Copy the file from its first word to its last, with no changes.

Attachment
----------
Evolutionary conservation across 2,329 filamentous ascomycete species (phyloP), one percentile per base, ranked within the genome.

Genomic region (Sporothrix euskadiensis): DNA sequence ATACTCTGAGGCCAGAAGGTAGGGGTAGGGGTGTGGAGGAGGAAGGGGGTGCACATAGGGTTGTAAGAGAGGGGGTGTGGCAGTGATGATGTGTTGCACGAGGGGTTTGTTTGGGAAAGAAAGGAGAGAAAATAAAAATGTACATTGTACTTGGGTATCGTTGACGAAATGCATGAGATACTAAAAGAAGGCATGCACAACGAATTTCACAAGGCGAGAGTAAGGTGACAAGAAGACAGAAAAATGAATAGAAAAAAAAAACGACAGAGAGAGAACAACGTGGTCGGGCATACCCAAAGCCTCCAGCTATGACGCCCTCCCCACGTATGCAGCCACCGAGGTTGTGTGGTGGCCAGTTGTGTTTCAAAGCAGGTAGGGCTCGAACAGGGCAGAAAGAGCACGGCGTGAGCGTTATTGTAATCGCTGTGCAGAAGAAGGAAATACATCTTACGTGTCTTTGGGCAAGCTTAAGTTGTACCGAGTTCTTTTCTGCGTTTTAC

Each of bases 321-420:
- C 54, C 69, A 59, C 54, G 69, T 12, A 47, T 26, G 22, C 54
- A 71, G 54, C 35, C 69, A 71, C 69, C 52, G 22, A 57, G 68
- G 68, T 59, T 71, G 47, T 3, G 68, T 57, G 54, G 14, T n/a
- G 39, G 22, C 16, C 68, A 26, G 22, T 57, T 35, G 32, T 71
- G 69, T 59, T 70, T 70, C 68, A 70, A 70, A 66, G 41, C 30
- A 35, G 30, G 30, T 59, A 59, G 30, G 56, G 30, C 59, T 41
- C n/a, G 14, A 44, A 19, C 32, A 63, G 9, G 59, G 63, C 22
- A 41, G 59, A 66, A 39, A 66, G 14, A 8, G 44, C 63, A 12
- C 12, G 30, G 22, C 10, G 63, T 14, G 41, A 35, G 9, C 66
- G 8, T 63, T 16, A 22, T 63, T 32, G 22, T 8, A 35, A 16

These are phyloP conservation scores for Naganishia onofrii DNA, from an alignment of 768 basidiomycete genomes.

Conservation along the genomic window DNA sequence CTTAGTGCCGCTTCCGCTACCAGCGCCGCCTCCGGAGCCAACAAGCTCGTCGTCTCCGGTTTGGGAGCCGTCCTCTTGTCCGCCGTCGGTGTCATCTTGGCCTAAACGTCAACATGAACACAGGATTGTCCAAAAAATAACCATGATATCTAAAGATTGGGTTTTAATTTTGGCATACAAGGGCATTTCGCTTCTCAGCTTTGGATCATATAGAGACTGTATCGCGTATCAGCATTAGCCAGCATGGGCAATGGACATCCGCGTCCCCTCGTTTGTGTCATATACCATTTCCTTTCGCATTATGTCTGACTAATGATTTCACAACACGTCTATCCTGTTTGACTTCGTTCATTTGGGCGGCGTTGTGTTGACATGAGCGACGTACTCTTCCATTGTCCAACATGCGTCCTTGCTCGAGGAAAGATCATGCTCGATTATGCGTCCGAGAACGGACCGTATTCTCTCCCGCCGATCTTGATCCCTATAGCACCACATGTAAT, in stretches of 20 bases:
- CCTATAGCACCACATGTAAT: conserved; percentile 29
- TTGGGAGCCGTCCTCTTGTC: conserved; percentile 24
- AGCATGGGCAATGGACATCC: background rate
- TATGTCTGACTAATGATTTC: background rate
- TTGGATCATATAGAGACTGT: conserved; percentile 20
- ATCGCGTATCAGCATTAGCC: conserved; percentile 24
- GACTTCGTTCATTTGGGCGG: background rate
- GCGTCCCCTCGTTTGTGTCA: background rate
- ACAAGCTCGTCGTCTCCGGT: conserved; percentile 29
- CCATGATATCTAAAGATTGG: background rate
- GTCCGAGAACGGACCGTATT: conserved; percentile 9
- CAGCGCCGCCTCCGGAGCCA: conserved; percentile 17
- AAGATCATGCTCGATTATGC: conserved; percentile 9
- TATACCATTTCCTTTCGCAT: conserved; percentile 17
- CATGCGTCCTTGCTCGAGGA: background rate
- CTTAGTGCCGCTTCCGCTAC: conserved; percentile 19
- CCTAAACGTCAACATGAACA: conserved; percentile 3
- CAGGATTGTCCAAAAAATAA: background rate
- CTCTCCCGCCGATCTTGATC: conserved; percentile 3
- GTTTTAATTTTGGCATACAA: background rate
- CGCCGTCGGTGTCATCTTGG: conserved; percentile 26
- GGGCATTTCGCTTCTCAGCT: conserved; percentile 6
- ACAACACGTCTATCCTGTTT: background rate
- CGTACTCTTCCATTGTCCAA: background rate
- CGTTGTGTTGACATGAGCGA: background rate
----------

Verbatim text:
Evolutionary conservation across 2,329 filamentous ascomycete species (phyloP), one percentile per base, ranked within the genome.

Genomic region (Sporothrix euskadiensis): DNA sequence ATACTCTGAGGCCAGAAGGTAGGGGTAGGGGTGTGGAGGAGGAAGGGGGTGCACATAGGGTTGTAAGAGAGGGGGTGTGGCAGTGATGATGTGTTGCACGAGGGGTTTGTTTGGGAAAGAAAGGAGAGAAAATAAAAATGTACATTGTACTTGGGTATCGTTGACGAAATGCATGAGATACTAAAAGAAGGCATGCACAACGAATTTCACAAGGCGAGAGTAAGGTGACAAGAAGACAGAAAAATGAATAGAAAAAAAAAACGACAGAGAGAGAACAACGTGGTCGGGCATACCCAAAGCCTCCAGCTATGACGCCCTCCCCACGTATGCAGCCACCGAGGTTGTGTGGTGGCCAGTTGTGTTTCAAAGCAGGTAGGGCTCGAACAGGGCAGAAAGAGCACGGCGTGAGCGTTATTGTAATCGCTGTGCAGAAGAAGGAAATACATCTTACGTGTCTTTGGGCAAGCTTAAGTTGTACCGAGTTCTTTTCTGCGTTTTAC

Each of bases 321-420:
- C 54, C 69, A 59, C 54, G 69, T 12, A 47, T 26, G 22, C 54
- A 71, G 54, C 35, C 69, A 71, C 69, C 52, G 22, A 57, G 68
- G 68, T 59, T 71, G 47, T 3, G 68, T 57, G 54, G 14, T n/a
- G 39, G 22, C 16, C 68, A 26, G 22, T 57, T 35, G 32, T 71
- G 69, T 59, T 70, T 70, C 68, A 70, A 70, A 66, G 41, C 30
- A 35, G 30, G 30, T 59, A 59, G 30, G 56, G 30, C 59, T 41
- C n/a, G 14, A 44, A 19, C 32, A 63, G 9, G 59, G 63, C 22
- A 41, G 59, A 66, A 39, A 66, G 14, A 8, G 44, C 63, A 12
- C 12, G 30, G 22, C 10, G 63, T 14, G 41, A 35, G 9, C 66
- G 8, T 63, T 16, A 22, T 63, T 32, G 22, T 8, A 35, A 16

These are phyloP conservation scores for Naganishia onofrii DNA, from an alignment of 768 basidiomycete genomes.

Conservation along the genomic window DNA sequence CTTAGTGCCGCTTCCGCTACCAGCGCCGCCTCCGGAGCCAACAAGCTCGTCGTCTCCGGTTTGGGAGCCGTCCTCTTGTCCGCCGTCGGTGTCATCTTGGCCTAAACGTCAACATGAACACAGGATTGTCCAAAAAATAACCATGATATCTAAAGATTGGGTTTTAATTTTGGCATACAAGGGCATTTCGCTTCTCAGCTTTGGATCATATAGAGACTGTATCGCGTATCAGCATTAGCCAGCATGGGCAATGGACATCCGCGTCCCCTCGTTTGTGTCATATACCATTTCCTTTCGCATTATGTCTGACTAATGATTTCACAACACGTCTATCCTGTTTGACTTCGTTCATTTGGGCGGCGTTGTGTTGACATGAGCGACGTACTCTTCCATTGTCCAACATGCGTCCTTGCTCGAGGAAAGATCATGCTCGATTATGCGTCCGAGAACGGACCGTATTCTCTCCCGCCGATCTTGATCCCTATAGCACCACATGTAAT, in stretches of 20 bases:
- CCTATAGCACCACATGTAAT: conserved; percentile 29
- TTGGGAGCCGTCCTCTTGTC: conserved; percentile 24
- AGCATGGGCAATGGACATCC: background rate
- TATGTCTGACTAATGATTTC: background rate
- TTGGATCATATAGAGACTGT: conserved; percentile 20
- ATCGCGTATCAGCATTAGCC: conserved; percentile 24
- GACTTCGTTCATTTGGGCGG: background rate
- GCGTCCCCTCGTTTGTGTCA: background rate
- ACAAGCTCGTCGTCTCCGGT: conserved; percentile 29
- CCATGATATCTAAAGATTGG: background rate
- GTCCGAGAACGGACCGTATT: conserved; percentile 9
- CAGCGCCGCCTCCGGAGCCA: conserved; percentile 17
- AAGATCATGCTCGATTATGC: conserved; percentile 9
- TATACCATTTCCTTTCGCAT: conserved; percentile 17
- CATGCGTCCTTGCTCGAGGA: background rate
- CTTAGTGCCGCTTCCGCTAC: conserved; percentile 19
- CCTAAACGTCAACATGAACA: conserved; percentile 3
- CAGGATTGTCCAAAAAATAA: background rate
- CTCTCCCGCCGATCTTGATC: conserved; percentile 3
- GTTTTAATTTTGGCATACAA: background rate
- CGCCGTCGGTGTCATCTTGG: conserved; percentile 26
- GGGCATTTCGCTTCTCAGCT: conserved; percentile 6
- ACAACACGTCTATCCTGTTT: background rate
- CGTACTCTTCCATTGTCCAA: background rate
- CGTTGTGTTGACATGAGCGA: background rate